I’m using a macro to build structs that are suitable for diesel and prevent duplication of entity struct (containing the id, i.e. the one-to-one map to the table structure) and normal struct (without the id, i.e. representing a real-world object). Why it’s better to have separate type for the real-world object is described here:
So the original idea of the macro came from here:
My approach of doing things while learning the language is that I always start implementing things in the smallest scope (i.e. …
If you program in Python you can write easily programs that have a very bad error handling, and you will probably notice it during runtime, when the errors actually happen. It can be a nightmare.
In Rust you’re forced by the compiler to handle the errors, just like exceptions in Java, but in a very different way.
The main problem with more complicated error handling and static types is that you can use a lot of different libraries with their special error types, and it’s a bit tedious to have a match case for all of them. …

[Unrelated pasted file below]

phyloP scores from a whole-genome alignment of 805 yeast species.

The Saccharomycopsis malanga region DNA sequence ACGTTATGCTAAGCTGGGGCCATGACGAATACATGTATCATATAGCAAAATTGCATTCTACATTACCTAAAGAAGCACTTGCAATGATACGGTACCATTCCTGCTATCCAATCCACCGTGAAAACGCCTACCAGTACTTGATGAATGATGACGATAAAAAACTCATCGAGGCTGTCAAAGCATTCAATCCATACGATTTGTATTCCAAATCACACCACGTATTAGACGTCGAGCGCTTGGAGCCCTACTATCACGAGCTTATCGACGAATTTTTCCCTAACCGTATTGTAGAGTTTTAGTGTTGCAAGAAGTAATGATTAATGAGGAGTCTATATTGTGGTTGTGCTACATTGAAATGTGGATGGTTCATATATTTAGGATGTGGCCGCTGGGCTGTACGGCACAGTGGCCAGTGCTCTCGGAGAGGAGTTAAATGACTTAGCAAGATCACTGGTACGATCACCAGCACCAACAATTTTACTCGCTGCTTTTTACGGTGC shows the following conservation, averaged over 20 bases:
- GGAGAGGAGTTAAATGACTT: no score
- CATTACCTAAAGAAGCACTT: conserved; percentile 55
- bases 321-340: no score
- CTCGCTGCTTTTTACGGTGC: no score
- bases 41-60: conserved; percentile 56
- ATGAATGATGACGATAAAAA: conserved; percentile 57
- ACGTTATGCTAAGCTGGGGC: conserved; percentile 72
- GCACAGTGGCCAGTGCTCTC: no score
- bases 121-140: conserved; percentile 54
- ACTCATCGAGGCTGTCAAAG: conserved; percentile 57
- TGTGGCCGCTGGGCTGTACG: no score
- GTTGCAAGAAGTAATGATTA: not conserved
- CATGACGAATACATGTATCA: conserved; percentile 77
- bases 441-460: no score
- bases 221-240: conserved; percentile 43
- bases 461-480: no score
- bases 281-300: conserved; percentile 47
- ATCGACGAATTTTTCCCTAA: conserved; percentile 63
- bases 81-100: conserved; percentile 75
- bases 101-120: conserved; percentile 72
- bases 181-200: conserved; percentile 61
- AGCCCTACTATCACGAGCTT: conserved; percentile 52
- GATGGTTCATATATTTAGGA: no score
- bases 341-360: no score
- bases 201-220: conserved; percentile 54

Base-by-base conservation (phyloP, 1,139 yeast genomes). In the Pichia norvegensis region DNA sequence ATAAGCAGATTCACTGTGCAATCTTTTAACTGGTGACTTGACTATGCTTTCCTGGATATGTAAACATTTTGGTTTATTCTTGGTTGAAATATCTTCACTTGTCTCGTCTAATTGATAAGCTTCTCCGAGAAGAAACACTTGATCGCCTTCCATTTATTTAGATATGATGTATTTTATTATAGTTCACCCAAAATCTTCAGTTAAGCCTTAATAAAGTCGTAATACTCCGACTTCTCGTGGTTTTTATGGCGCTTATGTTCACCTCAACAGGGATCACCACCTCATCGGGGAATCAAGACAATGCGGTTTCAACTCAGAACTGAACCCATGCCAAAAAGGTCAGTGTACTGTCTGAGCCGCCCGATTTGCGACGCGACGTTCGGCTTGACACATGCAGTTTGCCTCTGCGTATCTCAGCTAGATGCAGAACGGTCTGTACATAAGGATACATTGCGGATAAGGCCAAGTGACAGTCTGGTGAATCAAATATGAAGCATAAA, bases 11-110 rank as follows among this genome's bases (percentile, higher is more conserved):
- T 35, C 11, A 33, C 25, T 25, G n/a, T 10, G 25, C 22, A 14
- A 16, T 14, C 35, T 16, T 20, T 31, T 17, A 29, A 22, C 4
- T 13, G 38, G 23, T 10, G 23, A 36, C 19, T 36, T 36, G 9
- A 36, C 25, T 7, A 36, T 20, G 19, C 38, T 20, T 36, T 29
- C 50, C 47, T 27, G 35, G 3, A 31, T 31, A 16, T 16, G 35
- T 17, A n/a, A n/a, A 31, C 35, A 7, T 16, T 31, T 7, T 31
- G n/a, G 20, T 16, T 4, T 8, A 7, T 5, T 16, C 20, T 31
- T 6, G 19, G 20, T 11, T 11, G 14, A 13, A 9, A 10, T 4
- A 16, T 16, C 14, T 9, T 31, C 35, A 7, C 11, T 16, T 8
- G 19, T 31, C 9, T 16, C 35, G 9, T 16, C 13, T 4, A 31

Although I understand the borrowing concept, it’s still hard to train my brain, that passing ‘&var’ to a function doesn’t mean that I pass the address to a function, and it won’t be automatically mutable this way.
Also if I pass a ‘var’ doesn’t mean that the variable will be copied.
Well, too much time in pure C programming… Maybe if they didn’t reuse the same characters for different concepts, or I just have to be more flexible? :-)
I’ve started this blog to note my efforts on learning a new programming language. I’m a life-long pupil currently at my 44th year of learning the world. I’m physically located in Hungary, while I feel myself mentally living around the planet.
Before my current job I was working as Java developer for 2 years. Although I’ve always had interest in learning new software development technologies, I’ve been working as an embedded software developer since 2003, mainly programming in C on bare metal.
I think I was the first who used Python at our company for writing some software tools, but…